There was a surprise around every corner when the Marriott New Orleans at the Convention Center hosted the 2007 Marriott Insurance & Financial Services Forum. First, when you hear “convention center hotel” you might not imagine a gracious property with elegant touches, upscale service, and fabulous gourmet food. But that's what the 82 planners and hoteliers experienced in May, welcomed by Judy Parker and Jennifer Glynn, the U.S. and Canadian directors of national accounts for Marriott International.
Attendees flew to New Orleans on Delta, fresh out of bankruptcy. “It is fitting to be here, in a city that has reemerged as well,” said Norma Dean, general manager, Delta corporate sales.
Rebuilding after Hurricane Katrina remains a topic of discussion in the city, and a spur to action for corporate groups engaging in “voluntourism,” as Sallee Pavlovich, director of corporate andsales, New Orleans CVB, called it. But make no mistake: The New Orleans of meetings and conventions — the French Quarter, Magazine Street, Warehouse Arts District, Central Business District, Garden District — is up and running, safe and secure. To arriving visitors now, nearly two years after the devastation, the feeling is of a hospitality community yearning to stand tall again. Every individual — hotel GM to mule-and-buggy driver — is glad to see you and can't wait to share the city's treasures: its food, music, and indescribable energy.
For corporate groups, this is the time to go, while more dates are open. “Where New Orleans previously may have seemed ‘closed’ because citywides booked so far in advance, there is now more availability,” said Joe Blanchek, general manager, Marriott New Orleans at the Convention Center, who now has presided over two openings of the hotel — the first after it was built in July 2005 and the second after Katrina.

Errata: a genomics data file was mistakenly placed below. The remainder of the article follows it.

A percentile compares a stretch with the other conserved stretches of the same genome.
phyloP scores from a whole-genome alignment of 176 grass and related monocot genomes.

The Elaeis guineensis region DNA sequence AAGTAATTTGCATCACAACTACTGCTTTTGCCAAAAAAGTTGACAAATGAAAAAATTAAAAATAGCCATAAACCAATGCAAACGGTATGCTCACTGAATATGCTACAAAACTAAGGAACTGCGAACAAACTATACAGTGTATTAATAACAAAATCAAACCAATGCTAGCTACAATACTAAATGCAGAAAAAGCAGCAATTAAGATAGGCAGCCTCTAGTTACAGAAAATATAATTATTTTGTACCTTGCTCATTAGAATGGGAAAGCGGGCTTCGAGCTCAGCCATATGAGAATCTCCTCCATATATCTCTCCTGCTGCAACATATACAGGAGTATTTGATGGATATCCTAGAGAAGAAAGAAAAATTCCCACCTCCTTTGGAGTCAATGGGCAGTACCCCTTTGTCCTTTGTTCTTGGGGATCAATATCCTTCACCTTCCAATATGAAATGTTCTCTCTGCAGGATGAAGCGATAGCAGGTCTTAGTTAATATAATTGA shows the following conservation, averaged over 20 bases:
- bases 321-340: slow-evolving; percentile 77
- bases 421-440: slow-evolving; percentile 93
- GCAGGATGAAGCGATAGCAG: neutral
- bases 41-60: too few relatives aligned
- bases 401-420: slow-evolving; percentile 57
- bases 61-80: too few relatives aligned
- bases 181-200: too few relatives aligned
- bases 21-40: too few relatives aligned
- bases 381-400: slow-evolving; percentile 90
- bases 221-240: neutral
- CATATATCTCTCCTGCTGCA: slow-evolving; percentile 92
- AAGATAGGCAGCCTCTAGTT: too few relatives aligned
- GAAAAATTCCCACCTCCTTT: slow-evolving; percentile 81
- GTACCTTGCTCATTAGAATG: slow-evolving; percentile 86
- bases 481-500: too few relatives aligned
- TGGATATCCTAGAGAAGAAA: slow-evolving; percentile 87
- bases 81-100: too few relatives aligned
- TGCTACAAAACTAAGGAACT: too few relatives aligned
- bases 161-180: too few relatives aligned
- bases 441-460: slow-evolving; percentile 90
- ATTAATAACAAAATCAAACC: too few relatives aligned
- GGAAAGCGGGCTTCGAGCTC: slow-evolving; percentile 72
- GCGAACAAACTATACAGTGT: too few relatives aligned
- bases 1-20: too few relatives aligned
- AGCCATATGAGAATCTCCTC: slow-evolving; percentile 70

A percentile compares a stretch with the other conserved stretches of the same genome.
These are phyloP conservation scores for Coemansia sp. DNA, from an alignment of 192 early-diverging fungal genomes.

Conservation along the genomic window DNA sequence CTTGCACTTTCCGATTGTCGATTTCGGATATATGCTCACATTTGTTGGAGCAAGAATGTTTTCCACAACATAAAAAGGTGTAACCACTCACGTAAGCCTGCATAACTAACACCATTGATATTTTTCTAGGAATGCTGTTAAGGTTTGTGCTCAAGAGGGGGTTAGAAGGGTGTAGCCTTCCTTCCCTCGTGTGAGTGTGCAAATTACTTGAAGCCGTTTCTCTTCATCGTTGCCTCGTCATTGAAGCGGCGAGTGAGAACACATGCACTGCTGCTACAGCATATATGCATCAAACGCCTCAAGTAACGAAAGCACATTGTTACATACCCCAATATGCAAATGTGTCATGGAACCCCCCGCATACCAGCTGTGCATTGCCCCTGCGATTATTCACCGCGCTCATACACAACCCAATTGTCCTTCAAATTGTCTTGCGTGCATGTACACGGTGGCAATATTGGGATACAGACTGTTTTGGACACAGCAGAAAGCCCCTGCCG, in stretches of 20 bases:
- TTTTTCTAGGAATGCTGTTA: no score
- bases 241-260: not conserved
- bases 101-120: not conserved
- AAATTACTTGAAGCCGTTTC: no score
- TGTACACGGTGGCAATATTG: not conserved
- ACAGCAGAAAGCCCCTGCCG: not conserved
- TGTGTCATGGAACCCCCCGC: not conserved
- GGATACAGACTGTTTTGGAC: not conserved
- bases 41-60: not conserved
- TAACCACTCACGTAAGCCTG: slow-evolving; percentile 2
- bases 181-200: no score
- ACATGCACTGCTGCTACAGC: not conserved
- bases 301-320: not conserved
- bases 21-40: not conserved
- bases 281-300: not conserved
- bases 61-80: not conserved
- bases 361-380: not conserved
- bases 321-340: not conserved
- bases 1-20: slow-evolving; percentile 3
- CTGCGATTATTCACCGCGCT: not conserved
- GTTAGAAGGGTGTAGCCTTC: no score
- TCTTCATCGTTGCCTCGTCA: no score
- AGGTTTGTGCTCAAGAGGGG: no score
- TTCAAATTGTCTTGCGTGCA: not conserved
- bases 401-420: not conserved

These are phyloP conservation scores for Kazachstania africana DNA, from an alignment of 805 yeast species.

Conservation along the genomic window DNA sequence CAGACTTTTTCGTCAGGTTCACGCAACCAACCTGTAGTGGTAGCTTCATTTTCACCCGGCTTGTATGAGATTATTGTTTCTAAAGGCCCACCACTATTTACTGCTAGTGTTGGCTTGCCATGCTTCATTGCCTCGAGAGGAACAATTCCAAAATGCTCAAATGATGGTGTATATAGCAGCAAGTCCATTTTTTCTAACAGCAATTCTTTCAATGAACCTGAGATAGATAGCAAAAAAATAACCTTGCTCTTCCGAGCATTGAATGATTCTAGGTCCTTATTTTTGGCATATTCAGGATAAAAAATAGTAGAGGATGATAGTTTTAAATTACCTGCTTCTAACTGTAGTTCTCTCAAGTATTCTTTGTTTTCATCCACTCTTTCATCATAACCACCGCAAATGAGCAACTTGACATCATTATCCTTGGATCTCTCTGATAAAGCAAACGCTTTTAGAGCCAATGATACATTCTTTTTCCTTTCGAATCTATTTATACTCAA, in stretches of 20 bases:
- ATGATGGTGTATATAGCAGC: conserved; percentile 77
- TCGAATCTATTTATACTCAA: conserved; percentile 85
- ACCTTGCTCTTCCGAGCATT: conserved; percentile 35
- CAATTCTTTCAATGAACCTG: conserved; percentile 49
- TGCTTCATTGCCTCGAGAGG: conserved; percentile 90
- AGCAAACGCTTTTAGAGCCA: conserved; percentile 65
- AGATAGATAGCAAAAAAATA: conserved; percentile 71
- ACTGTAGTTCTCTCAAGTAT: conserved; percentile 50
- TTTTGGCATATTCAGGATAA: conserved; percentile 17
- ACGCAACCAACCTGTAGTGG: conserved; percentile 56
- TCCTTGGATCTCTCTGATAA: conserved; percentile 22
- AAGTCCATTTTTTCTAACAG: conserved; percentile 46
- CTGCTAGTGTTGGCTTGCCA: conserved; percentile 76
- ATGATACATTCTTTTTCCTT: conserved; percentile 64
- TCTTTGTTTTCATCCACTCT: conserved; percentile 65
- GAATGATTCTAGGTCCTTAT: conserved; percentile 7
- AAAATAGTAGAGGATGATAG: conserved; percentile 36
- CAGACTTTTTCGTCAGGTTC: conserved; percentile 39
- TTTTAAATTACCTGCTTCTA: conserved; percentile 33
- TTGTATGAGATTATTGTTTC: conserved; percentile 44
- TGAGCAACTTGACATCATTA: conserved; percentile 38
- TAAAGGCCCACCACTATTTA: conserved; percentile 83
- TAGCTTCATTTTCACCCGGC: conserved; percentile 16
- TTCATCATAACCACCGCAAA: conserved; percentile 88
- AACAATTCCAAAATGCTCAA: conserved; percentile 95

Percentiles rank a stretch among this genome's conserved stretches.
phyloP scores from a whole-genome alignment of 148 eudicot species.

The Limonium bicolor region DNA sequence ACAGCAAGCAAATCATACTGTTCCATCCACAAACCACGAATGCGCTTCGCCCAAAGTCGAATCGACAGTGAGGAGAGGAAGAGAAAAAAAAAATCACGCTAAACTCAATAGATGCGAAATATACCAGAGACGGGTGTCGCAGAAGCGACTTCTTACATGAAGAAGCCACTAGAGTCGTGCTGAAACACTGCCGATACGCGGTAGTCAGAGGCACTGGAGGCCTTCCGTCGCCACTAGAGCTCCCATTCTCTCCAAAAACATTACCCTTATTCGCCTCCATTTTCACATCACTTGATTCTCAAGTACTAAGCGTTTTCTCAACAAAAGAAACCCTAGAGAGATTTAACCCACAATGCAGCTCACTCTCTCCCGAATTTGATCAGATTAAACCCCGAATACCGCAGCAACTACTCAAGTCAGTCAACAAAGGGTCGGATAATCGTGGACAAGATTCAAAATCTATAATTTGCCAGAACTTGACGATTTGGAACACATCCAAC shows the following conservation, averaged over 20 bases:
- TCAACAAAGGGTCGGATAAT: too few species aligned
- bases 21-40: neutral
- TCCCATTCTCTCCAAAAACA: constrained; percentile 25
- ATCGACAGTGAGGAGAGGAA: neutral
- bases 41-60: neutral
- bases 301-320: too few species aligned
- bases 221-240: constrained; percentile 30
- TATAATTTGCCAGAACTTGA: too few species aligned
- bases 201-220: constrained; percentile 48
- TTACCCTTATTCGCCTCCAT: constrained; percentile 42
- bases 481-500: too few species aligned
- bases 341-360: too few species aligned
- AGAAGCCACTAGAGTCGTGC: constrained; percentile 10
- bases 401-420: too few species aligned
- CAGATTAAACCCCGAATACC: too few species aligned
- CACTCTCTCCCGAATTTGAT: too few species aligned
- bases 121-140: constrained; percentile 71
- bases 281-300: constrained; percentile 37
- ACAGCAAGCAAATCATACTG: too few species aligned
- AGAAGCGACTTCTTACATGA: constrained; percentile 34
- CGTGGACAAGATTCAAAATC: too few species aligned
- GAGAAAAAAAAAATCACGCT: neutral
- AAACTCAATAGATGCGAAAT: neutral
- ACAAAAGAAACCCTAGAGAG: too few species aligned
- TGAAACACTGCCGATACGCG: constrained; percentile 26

A New Orleans native, Mike Beardsley, vice president, Renaissance Hotels and Resorts, spoke from the heart when he told of his trips back to the city since Katrina. Beardsley and senior vice president, corporate and international sales, Marriott International, Dave Townshend, shared Marriott's aggressive development goals with the group.
In outlining new hotels from a 1,000-room JW Marriott in the Hill Country of San Antonio (opening 2010) to L.A. Live, a massive urban renewal project that will include a Ritz-Carlton and a JW Marriott (opening 2009), Townshend said, “We're a growth company.” Internationally, he said, Marriott is on the move from Dubai to China.
As to the Renaissance brand, Beardsley said half a billion dollars is being spent on property renovations from Eden Roc in Miami to Esmeralda in Palm Springs.
After hearing from Marriott, planners heard from each other during roundtable sessions on today's hot topics: shorter lead times, budget cuts, more meetings on the calendar, and staff cuts. On planners' wish lists: standard, streamlined , a comprehensive registration tool, and technology to eliminate the repetitive data entry in the planning process.
Aproject found attendees designing parade floats at Mardi Gras World, the warehouse and workshop of Blaine Kern, legendary designer of Mardi Gras props since 1947. The inventory must be seen to be believed, and the venue is available for meal functions as well.
Seeing the City
Another surprise: Expecting the usual coach transfer, attendees found carriages waiting to take them to Latrobe's in the French Quarter — the gorgeous former Louisiana State Bank building that dates from 1822. The event featured menu highlights from local Marriott properties: Marriott New Orleans at the Convention Center, New Orleans Marriott, JW Marriott New Orleans, Renaissance Pere Marquette, and Renaissance Arts.
Attendees were wowed again at the final-night dinner, with Marriott's creativity and culinary wizardry on full display. A Moulin Rouge theme complete with can-can dancers and black-and-red décor lent the event elegance with a touch of burlesque, capturing the jazz and sparkle that define the city of New Orleans.